Conor Garland also suggested it was mental after a 7-2 loss to the New Jersey Devils in late February that saw the Canucks give up three first-period goals.
“I would say it’s probably more mentally, we weren't mentally sharp enough,” said Garland. “We should be a more mature group and be ready to play at the start of the game. That’s on us. You’ve got to be ready to play, that’s your job.”
As much as the players have pointed to the mental side of things, it’s hard to not see it as a physical issue as well — as in, the physical makeup of the roster, which lacks speed and puck-moving defencemen. Early in games, especially against faster teams, the Canucks struggle to either skate or pass the puck out of their own zone, with speedy forechecks frequently giving them nightmares.
That results in the Canucks getting hemmed into their own zone and giving up lots of shots and goals. As the game progresses, however, the Canucks either adjust to the speed or opposing teams slow down and are less aggressive — something common when a team has a lead. That gives the Canucks more time and space to break out of the zone.
Canucks' first periods have been bad under both Green and Boudreau
There’s good evidence that the issue lies with the players — the issue stretches across two different head coaches.
The Canucks were outscored by a significant amount in the first period under Travis Green to start the season but that’s no surprise — they were outscored in every period under Green. The first period was certainly their worst but they weren’t much better in the second or third either.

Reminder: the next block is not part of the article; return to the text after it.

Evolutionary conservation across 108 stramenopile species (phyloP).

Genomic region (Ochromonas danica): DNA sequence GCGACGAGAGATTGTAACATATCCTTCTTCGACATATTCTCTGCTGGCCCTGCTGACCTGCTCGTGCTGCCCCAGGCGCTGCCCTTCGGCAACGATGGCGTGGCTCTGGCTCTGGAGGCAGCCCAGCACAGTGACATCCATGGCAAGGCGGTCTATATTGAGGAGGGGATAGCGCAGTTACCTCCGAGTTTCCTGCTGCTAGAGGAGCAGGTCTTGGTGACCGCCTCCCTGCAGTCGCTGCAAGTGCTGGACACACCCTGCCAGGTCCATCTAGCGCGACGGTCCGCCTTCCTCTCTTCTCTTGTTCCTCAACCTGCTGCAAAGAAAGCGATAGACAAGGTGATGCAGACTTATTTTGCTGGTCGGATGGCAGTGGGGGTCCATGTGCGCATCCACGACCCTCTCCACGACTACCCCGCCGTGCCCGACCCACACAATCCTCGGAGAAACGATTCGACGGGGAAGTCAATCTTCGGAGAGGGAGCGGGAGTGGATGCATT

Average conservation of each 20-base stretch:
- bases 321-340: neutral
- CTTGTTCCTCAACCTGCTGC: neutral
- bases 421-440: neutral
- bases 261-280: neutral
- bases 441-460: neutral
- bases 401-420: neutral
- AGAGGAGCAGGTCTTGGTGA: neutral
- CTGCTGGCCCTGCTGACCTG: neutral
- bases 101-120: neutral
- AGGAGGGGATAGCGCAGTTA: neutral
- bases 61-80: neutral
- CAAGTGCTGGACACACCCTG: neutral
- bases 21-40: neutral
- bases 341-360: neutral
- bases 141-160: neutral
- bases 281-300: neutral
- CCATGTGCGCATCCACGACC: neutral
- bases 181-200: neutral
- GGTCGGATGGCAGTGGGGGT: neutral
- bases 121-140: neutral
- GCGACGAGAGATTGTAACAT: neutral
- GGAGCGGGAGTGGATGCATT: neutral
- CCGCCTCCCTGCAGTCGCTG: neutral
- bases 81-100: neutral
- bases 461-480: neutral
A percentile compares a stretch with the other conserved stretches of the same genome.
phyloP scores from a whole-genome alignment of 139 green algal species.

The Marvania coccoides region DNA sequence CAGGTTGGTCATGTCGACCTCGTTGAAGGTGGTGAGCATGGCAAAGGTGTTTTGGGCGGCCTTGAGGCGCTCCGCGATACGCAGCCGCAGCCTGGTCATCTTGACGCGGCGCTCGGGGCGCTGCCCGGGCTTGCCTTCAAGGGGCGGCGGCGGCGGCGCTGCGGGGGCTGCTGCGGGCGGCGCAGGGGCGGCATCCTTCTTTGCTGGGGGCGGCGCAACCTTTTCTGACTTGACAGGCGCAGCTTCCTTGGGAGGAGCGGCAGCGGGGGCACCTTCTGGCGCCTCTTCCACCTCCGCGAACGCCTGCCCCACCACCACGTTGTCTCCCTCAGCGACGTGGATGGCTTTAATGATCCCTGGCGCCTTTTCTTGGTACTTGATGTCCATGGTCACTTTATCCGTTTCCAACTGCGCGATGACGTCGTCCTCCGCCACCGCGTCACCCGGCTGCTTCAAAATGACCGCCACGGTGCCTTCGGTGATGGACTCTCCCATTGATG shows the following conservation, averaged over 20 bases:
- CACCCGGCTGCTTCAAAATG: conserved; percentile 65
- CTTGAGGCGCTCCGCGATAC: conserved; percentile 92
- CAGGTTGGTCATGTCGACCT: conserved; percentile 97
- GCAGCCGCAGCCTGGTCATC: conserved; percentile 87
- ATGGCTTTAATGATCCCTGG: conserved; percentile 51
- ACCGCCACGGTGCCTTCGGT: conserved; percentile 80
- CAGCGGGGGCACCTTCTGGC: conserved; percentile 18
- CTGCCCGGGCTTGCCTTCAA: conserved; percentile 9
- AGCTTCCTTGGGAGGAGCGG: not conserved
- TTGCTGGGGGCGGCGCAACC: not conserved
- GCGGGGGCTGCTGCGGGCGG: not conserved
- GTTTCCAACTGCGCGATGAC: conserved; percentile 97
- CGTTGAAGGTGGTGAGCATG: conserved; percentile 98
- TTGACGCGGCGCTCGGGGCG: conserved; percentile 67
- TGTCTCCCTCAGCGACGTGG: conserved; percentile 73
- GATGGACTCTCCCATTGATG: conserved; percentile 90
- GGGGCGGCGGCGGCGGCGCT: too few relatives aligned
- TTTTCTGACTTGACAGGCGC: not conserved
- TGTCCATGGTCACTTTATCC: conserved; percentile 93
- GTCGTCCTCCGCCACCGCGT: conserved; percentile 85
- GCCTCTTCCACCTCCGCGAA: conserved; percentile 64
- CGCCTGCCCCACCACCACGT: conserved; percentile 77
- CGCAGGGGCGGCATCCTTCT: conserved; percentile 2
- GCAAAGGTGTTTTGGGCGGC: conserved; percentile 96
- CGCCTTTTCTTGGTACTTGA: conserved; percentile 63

You might expect a coaching change would produce significantly different results and it has, but only in the second and third periods. In the first period, the Canucks have been just as bad under Boudreau as they were under Green.
Here’s the scoring rate for the Canucks by period under both Green and Boudreau, along with their league rank in that time frame.
In the first period, the Canucks are pretty much the same under both coaches. They scored fewer goals under Green and also gave up fewer, but their league rank is pretty much identical.
The big difference comes in the second and third periods, where the Canucks have been significantly better under Boudreau. They score goals at a league-average rate in the second period and a top-ten rate in the third period but it's their defensive numbers that are downright stunning.
Under Boudreau, the Canucks become a much stingier team defensively after the first period, giving up the third-fewest goals against in the second period and first-fewest in the third. That’s right, no other team in the NHL gives up fewer goals against in the third period than the Boudreau-coached Canucks.
Now, perhaps that’s because the Canucks are constantly having to come from behind in the third period, so other teams are less motivated to score goals. Still, the improvement in the second and third from the Green-coached Canucks seems significant.
It does suggest that there's more belief in the room that under Boudreau they can come back when they are trailing compared to the fragile team that seemed to give up when trailing early in the season.
Still, those first-period struggles linger. Why has Boudreau been able to get so much out of this team in the second and third periods but has been unable to get that same type of performance from them right from the opening puck drop?
If it is, in fact, all on the players in the room as they say, then what needs to change? Is it an issue of roster construction? Leadership? Is it just in their heads as Ekman-Larsson suggested, to the point that it becomes a self-fulfilling prophecy?
It seems like it’s too late to do anything about the Canucks first-period struggles for this season but it’s something that needs to get fixed before the start of next season.